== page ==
Emerging Issues Relating to the Burgeoning Hydrogen Economy

By Crofton, Peter M. | Energy Law Journal, January 1, 2006 | Go to article overview

Emerging Issues Relating to the Burgeoning Hydrogen Economy


Crofton, Peter M., Energy Law Journal


Energy affects, and even defines, how people live their lives. Everyday, people consume energy to cook, clean, and travel. The darkness is conquered by lights, the indoor temperature is controlled by heating and air conditioning, and clean water is available on demand. The elevators people ride, the traffic lights under which people pass, and the telephones people use to communicate all require energy of one form or another.

Since the late 1800s, the United States has relied on water, petroleum, natural gas, and coal as the primary sources of the energy consumed. The United States' ever increasing demand for energy has demonstrated that these sources of energy are finite, and using these sources entails growing financial and other costs. Thus, the search for alternative energy sources has increasingly focused on hydrogen as a fuel source.1

In his January 2003 State of the Union address, President George W. Bush committed the United States to having a viable hydrogen fuel transportation system within a generation:

A single chemical reaction between hydrogen and oxygen generates energy, which can be used to power a car-producing only water, not exhaust fumes. With a new national commitment, our scientists and engineers will overcome obstacles to taking these cars from laboratory to showroom, so that the first.,car driven by a child born today could be powered by hydrogen, and pollution-free.2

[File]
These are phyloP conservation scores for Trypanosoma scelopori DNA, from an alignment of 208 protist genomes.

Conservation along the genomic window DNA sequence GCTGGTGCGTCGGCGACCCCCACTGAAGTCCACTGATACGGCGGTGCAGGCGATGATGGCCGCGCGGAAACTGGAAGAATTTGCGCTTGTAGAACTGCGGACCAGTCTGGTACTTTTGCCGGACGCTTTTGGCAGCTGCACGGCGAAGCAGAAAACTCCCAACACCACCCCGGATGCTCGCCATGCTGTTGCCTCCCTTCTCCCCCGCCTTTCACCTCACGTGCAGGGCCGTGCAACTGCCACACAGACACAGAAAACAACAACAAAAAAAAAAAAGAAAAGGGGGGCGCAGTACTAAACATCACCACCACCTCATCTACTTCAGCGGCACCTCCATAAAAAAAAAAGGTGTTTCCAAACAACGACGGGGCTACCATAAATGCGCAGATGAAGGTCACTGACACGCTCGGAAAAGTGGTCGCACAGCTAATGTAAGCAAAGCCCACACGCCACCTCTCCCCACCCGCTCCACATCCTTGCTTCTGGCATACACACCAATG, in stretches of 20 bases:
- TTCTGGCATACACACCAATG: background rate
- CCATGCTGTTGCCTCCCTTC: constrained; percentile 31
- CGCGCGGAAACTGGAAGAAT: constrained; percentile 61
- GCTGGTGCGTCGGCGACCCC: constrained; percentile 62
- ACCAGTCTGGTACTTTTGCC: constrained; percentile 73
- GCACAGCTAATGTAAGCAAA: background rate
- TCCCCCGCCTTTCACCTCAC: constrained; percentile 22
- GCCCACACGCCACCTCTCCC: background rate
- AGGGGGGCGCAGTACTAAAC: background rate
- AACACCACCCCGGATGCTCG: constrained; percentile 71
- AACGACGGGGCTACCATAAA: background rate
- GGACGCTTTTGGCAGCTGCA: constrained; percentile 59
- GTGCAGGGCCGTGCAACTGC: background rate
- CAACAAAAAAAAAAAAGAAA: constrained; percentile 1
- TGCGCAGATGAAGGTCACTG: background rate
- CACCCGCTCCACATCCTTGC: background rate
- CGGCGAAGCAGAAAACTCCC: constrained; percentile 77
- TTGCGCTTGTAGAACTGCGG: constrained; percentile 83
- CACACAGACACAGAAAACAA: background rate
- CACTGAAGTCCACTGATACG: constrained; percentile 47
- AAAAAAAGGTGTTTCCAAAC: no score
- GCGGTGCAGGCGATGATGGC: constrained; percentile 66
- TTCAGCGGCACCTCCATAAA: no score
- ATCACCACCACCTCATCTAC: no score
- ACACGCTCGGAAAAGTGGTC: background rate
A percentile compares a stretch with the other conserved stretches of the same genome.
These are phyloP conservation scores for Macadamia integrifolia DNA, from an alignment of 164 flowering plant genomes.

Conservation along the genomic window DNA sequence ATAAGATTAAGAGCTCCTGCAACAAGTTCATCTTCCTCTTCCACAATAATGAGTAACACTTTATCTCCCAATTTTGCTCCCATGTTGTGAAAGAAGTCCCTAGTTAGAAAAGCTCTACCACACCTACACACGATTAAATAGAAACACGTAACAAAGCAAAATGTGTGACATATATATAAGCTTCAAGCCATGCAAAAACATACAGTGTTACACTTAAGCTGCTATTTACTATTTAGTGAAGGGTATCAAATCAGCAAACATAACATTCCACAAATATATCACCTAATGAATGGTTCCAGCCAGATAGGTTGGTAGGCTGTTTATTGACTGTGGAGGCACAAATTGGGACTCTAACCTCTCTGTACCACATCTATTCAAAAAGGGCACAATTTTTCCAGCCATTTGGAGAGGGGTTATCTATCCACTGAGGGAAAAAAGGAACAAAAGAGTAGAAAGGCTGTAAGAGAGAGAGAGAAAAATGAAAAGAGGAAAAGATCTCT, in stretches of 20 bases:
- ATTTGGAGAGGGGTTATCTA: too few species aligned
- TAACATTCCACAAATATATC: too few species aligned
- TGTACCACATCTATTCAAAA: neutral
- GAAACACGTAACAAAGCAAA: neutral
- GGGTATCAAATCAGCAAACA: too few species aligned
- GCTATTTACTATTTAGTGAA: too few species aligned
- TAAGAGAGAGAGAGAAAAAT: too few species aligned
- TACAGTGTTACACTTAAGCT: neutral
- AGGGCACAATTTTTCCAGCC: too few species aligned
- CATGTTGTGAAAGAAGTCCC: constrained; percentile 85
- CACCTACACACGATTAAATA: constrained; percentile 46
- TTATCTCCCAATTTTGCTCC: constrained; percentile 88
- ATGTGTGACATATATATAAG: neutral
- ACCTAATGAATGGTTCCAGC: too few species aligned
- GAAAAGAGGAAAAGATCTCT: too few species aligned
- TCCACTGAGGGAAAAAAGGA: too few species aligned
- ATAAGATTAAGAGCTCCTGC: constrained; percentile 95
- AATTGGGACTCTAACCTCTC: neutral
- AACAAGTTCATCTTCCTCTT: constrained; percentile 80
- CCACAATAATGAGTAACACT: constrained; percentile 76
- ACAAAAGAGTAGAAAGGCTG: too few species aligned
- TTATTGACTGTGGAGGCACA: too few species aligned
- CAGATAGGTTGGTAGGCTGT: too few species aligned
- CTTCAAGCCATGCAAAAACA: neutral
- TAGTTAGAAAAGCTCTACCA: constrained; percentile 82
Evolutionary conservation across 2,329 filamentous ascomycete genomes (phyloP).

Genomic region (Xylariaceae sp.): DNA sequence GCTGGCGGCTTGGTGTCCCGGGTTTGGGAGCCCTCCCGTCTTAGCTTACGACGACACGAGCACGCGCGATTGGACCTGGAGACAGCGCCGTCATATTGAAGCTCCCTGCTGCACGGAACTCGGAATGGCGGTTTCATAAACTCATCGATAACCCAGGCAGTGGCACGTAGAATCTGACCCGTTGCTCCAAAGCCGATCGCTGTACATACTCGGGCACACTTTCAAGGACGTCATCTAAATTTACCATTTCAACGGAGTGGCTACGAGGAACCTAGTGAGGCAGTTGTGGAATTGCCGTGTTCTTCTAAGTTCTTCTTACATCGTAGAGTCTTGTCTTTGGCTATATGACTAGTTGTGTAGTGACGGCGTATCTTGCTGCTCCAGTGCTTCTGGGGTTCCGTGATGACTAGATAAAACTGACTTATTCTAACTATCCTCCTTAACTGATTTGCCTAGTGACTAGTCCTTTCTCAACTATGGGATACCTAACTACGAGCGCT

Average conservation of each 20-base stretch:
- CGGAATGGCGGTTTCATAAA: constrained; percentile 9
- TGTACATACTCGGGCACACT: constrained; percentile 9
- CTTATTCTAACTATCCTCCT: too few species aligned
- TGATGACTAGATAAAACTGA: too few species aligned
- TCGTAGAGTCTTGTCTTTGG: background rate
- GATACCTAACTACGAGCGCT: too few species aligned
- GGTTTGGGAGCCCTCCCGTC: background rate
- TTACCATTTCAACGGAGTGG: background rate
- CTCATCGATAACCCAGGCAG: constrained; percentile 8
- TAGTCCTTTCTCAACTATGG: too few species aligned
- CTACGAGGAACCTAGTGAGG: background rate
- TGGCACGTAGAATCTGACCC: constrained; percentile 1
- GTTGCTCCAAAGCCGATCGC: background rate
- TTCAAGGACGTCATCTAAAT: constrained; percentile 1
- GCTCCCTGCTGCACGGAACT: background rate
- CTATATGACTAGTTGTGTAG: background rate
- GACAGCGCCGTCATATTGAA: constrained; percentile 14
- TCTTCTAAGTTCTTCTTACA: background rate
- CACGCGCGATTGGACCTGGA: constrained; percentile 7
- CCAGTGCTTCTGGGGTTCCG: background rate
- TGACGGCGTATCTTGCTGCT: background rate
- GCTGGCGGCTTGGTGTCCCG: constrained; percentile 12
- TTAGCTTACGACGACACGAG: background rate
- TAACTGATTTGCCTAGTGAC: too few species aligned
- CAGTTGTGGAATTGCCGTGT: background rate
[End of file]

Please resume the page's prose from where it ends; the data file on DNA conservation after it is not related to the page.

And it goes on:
The lure of hydrogen as a fuel is the promise of a cheap, clean and virtually endless supply of energy. While it remains to be seen if hydrogen fuels can satisfy their advance billing, it is clear that hydrogen will be an important, if not predominate, energy source in the future, as reflected in the recently enacted Energy Policy Act of 2005.

The generation time frame set by President Bush reflects the reality that the hydrogen fuel technology simply is not currently ready for such a momentous change. Nevertheless, government and industry are well on the way to developing the technology to fulfill the President's vision. But technology is not the only roadblock in the development of the hydrogen economy.

Many legal and regulatory issues must be resolved before hydrogen fuel can be a viable alternative energy source. Unfortunately, many of these critical non-technical issues are not yet being addressed.4 This article outlines some of the areas that need thoughtful debate to establish the right rules for this soon-to-bemajor component of everyday life. The purpose of this article is not to ask questions without answering them but to present alternative approaches without advocating a position. In short, this article is to start the debate that will answer these and many other questions about hydrogen fuels.37

I. THE ENERGY POLICY ACT OF 2005

The Energy Policy Act of 2005 (EPAct 2005) codifies the federal government's commitment to developing a hydrogen economy. EPAct 2005 has wide ranging hydrogen fuel related provisions for technology research and development as well as fostering the development of a hydrogen fuels infrastructure. In addition, EPAct 2005 sets forth specific hydrogen fuel related goals, including:

1. "to enable and promote comprehensive development, demonstration, and commercialization of hydrogen and fuel cell technology in partnership with industry";5

2. "to build a mature hydrogen economy that creates fuel diversity in the massive transportation sector of the United States";6

3. "to sharply decrease the dependency of the United States on imported oil, eliminate most emissions from the transportation sector, and greatly enhance our energy security"; and6

4. "to create, strengthen, and protect a sustainable national energy economy."8

In light of these goals and the number of specific hydrogen fuel programs addressed by EPAct 2005, EPAct 2005 is the single most comprehensive and significant piece of federal legislation for the development and commercialization of hydrogen fuels. …

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